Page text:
Until trans man Thomas Beattie announced his pregnancy on Oprah, the idea of a man carrying a child usually conjured images of a mid-’90s Arnold Schwarzenegger movie. But for Johanna Nutter, men having babies was nothing new. Her brother (filmmaker James Diamond) gave birth two years before Beattie’s story went viral, a process she documents unflinchingly in her solo show My Pregnant Brother.
 
“I always try to make it clear I’m not trying to tell his story,” the Montreal-based artist says. “It’s my experience as his sister as he goes through this process and the things I learned. More than anything else, it’s a story about family and the bonds that keep you together.”
 
As the elder of two siblings born to a single mom, Nutter was often left caring for her brother, a dynamic that continues into adulthood. After transitioning and a few failed relationships, her brother found himself unexpectedly knocked up after a brief affair with a squeegee kid and a bottle of Fin du Monde and turned to Nutter for help.
 
Though she knew the narrative would make a compelling play, it took more than three years to start work on the script. She’d applied to the Montreal Fringe Festival (where the show had its premiere) multiple times before finally getting a slot.
 
“I had so many moments where I felt it was a sign not to go forward,” she says. “Part of me was scared to air my family’s laundry in public. But this play was a bit like a mosquito, refusing to leave me alone.”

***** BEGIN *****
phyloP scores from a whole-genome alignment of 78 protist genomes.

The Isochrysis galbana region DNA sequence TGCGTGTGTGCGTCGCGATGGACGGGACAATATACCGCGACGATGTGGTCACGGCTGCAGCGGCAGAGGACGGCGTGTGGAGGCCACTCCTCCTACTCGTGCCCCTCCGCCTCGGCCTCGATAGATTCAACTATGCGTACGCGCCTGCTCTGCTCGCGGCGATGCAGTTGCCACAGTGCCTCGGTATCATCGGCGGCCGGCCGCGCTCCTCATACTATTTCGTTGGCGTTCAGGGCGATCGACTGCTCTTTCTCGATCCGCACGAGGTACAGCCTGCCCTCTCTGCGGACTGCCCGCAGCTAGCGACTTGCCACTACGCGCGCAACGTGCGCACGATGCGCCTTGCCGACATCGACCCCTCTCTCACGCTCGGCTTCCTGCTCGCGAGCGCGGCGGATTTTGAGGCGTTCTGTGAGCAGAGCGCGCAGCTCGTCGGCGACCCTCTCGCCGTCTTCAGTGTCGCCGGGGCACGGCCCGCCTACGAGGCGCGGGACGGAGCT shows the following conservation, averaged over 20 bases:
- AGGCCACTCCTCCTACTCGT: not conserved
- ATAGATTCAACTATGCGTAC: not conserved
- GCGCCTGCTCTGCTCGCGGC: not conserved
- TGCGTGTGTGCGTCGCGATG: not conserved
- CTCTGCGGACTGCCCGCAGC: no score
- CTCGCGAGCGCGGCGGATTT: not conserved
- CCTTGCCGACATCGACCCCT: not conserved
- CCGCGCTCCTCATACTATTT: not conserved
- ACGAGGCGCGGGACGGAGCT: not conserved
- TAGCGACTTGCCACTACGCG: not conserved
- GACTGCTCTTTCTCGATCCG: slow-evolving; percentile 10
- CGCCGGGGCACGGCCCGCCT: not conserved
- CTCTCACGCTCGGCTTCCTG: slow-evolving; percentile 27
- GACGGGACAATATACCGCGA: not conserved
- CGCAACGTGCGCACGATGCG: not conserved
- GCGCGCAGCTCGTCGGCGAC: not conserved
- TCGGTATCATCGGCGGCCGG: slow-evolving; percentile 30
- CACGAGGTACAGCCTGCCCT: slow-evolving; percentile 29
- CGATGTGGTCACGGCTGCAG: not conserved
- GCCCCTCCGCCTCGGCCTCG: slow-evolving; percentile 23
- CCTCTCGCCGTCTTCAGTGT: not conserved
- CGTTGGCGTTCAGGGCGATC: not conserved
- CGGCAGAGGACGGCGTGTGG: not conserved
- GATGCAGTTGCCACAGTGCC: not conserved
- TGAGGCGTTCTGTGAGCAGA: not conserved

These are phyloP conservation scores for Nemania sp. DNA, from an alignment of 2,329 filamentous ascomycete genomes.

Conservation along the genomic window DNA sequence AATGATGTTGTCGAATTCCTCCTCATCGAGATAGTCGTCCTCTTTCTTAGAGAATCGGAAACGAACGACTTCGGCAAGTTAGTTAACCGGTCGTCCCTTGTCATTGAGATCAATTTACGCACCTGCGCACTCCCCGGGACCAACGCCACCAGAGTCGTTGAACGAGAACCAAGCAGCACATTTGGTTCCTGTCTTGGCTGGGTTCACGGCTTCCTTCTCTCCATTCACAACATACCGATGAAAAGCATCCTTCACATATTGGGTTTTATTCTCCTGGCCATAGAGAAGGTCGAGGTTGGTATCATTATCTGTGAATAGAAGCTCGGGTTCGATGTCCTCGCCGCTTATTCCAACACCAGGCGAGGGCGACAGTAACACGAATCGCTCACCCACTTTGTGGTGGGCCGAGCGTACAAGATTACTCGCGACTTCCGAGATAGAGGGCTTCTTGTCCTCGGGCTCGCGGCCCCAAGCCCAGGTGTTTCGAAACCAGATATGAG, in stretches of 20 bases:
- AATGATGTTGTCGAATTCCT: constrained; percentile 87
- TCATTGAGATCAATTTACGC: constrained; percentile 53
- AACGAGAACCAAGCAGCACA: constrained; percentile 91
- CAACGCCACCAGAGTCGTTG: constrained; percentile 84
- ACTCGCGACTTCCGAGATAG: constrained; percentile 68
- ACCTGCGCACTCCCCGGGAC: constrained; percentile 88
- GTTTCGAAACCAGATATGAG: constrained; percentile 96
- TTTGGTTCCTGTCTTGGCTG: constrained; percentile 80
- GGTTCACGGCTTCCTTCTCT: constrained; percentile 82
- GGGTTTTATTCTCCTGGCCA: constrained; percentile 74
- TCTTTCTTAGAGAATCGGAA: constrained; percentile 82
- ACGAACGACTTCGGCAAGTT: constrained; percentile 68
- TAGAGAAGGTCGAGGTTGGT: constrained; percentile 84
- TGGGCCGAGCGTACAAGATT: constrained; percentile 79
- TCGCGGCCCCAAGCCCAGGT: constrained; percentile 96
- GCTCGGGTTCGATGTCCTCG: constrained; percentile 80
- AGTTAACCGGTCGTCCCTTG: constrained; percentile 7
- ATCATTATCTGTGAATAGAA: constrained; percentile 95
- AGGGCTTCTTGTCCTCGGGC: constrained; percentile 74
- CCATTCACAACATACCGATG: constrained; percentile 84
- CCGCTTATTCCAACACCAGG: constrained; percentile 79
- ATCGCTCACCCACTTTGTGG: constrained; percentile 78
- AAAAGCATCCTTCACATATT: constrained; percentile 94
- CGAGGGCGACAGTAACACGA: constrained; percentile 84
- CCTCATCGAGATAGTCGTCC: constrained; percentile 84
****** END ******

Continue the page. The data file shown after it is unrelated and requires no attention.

Her persistence paid off; the show has since toured across Canada, with stops in the US, the UK and Europe. Aware of the questions its content raises, Nutter often holds post-performance talkbacks for audiences. “I’m not a spokesperson for the trans community,” she says. “I just happen to be the sister of someone who’s part of that community. People are often curious about the nuts-and-bolts aspects of being trans, but the most common thing that comes up after the show is a genuine concern for how he’s doing.
 
“The biggest thing I’ve learned through this process is that it’s so incredibly hard to fall in love,” she adds. “If someone manages that, it should be celebrated. Hopefully, we get to the point where it doesn’t matter if that person is a man or a woman.”
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